There’s an eerie but placid tone in current U.S.-Europe relations.
Investors should view it as the calm before the storm that could eventually wreak havoc across global financial markets.
“It seems most likely that tensions between the U.S. and Europe rise in the coming months,” writes Marc Chandler, chief currency market strategist at Bannockburn Global Forex.
Chandler is more than knowledgeable about such matters. He’s a font of wisdom on the topic. So it pays to carefully consider things when he makes such a warning.
He points to a slew of “potential flashpoints.” Consider the following matters:
Defense spending. Germany, Europe’s largest economy, fails to keep up with its NATO commitment to spend at least 2% of GDP on its own defense. In fact, it is worse than you can imagine.
Over the period 2003 through 2018 Germany, which ran a budget surplus for the last four years, did not once spend more than 1.4% of GDP on its own defense, according to data from the Stockholm International Peace Research Institute. Mostly it spent even less than that. Meanwhile, the U.S. continues to do more than its fair share of defense spending compared to its NATO allies.
Trade. Rightly or wrongly the Trump administration doesn’t’ think the European Union is playing fair when it comes to buying U.S. products. Notably, there is an absence of U.S. cars on the roads in Europe, whereas there is no shortage of European branded vehicles in the U.S.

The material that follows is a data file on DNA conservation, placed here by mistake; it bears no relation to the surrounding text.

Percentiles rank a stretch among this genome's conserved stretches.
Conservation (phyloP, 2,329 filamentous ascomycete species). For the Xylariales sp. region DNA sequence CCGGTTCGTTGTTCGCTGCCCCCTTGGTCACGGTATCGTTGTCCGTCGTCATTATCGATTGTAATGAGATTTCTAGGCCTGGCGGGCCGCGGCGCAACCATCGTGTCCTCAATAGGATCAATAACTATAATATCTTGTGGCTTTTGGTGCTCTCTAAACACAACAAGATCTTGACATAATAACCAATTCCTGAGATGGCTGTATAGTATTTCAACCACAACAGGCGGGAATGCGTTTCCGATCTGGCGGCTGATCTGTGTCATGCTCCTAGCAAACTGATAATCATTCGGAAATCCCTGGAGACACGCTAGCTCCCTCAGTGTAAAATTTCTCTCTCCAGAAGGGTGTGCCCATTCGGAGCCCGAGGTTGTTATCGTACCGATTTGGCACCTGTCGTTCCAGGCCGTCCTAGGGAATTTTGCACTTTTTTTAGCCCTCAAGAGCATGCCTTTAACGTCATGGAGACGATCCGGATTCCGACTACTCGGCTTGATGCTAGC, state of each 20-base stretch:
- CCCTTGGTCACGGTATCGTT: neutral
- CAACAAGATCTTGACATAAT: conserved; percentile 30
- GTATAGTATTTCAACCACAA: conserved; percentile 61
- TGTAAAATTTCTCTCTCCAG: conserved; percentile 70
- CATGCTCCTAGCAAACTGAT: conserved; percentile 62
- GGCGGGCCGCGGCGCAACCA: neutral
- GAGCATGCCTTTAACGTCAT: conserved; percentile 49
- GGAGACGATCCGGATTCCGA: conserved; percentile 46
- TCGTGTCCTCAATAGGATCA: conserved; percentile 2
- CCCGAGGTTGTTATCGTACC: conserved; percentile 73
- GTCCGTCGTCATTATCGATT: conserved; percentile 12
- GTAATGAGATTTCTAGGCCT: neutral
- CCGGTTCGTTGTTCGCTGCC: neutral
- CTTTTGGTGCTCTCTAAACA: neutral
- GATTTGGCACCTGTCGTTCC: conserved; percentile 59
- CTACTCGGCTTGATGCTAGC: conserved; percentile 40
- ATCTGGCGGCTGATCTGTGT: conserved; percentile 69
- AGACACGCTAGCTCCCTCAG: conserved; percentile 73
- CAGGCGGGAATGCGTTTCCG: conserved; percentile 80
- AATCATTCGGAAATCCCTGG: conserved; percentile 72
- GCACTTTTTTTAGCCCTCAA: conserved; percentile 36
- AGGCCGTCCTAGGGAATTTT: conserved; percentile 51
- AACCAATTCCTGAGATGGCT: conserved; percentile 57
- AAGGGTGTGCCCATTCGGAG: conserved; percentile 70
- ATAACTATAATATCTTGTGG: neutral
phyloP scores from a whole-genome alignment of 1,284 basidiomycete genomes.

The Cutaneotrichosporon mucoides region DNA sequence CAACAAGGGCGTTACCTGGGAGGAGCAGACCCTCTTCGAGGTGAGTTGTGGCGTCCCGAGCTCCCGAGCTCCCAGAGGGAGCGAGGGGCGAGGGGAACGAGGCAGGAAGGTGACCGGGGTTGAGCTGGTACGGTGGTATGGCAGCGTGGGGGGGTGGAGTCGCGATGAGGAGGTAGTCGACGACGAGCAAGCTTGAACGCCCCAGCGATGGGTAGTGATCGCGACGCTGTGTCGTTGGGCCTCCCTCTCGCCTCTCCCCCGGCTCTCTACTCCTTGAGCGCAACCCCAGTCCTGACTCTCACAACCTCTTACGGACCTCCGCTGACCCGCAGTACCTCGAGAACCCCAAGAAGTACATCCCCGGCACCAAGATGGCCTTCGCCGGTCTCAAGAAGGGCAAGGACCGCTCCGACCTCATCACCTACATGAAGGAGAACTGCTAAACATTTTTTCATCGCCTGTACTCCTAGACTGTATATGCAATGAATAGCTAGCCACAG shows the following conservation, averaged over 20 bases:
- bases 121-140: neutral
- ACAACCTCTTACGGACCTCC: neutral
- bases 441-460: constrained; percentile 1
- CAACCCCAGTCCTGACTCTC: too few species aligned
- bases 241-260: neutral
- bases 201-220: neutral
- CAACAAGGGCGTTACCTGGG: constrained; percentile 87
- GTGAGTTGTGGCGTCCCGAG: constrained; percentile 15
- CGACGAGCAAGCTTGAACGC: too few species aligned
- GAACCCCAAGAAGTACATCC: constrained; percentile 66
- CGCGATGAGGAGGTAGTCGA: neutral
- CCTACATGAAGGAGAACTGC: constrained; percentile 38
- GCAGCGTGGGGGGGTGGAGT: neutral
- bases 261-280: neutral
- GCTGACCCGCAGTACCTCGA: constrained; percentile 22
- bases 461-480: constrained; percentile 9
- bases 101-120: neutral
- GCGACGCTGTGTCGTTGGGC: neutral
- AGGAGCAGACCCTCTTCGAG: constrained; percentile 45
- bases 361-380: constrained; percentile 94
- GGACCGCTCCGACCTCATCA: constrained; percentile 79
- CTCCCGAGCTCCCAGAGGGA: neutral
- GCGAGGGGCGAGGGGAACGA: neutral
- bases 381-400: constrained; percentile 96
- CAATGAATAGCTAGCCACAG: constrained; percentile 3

Taxes. France’s president Macron says he wants to hit large digital companies with taxes. On the face of it that may sound reasonable until you remember that almost all the large digital companies are from the U.S. and none are from France. Chandler points it out bluntly. When you use the word, “American” rather than “digital” and you suddenly see a problem pending because it looks like France is picking on American firms.
Iran. The U.S. and Iran haven’t gotten along at all since the 1979 Islamic revolution overthrew the Shah. And President Trump sees the Islamic Republic as a threat, hence the recent sanctions on Iran. But the EU doesn’t quite see matters that way with Europe’s need for cheap oil likely a motivating factor.
China. Just like with Iran, the EU doesn’t see China through the same lens that White House officials are using. China’s tech company Huawei will likely be at the center of any flareup. The firm is suspected of close links to China’s communist rulers and therefore represents a security risk, at least as viewed from the U.S.
The European Central Bank. Europe’s economy isn’t doing well. The major countries of the single currency area, the eurozone, are limping along. This is particularly true of Italy, Germany, France, and Spain. The result is almost sure to be an ECB-led dip in the cost of borrowing. In turn, that will likely lead to a drop in the value of the euro versus the dollar.
U.S. President Donald Trump may see the weaker euro as an unfair competitive advantage for EU exporters versus U.S. ones. That said, it doesn’t mean there’s a currency war pending yet. “It is a step that is much higher up the escalation ladder,” writes Chandler. In other words, that may happen, but it’s not imminent.
It seems likely that increased tension on any one or more of these matters could send markets for various assets reeling. Don’t say you weren’t warned.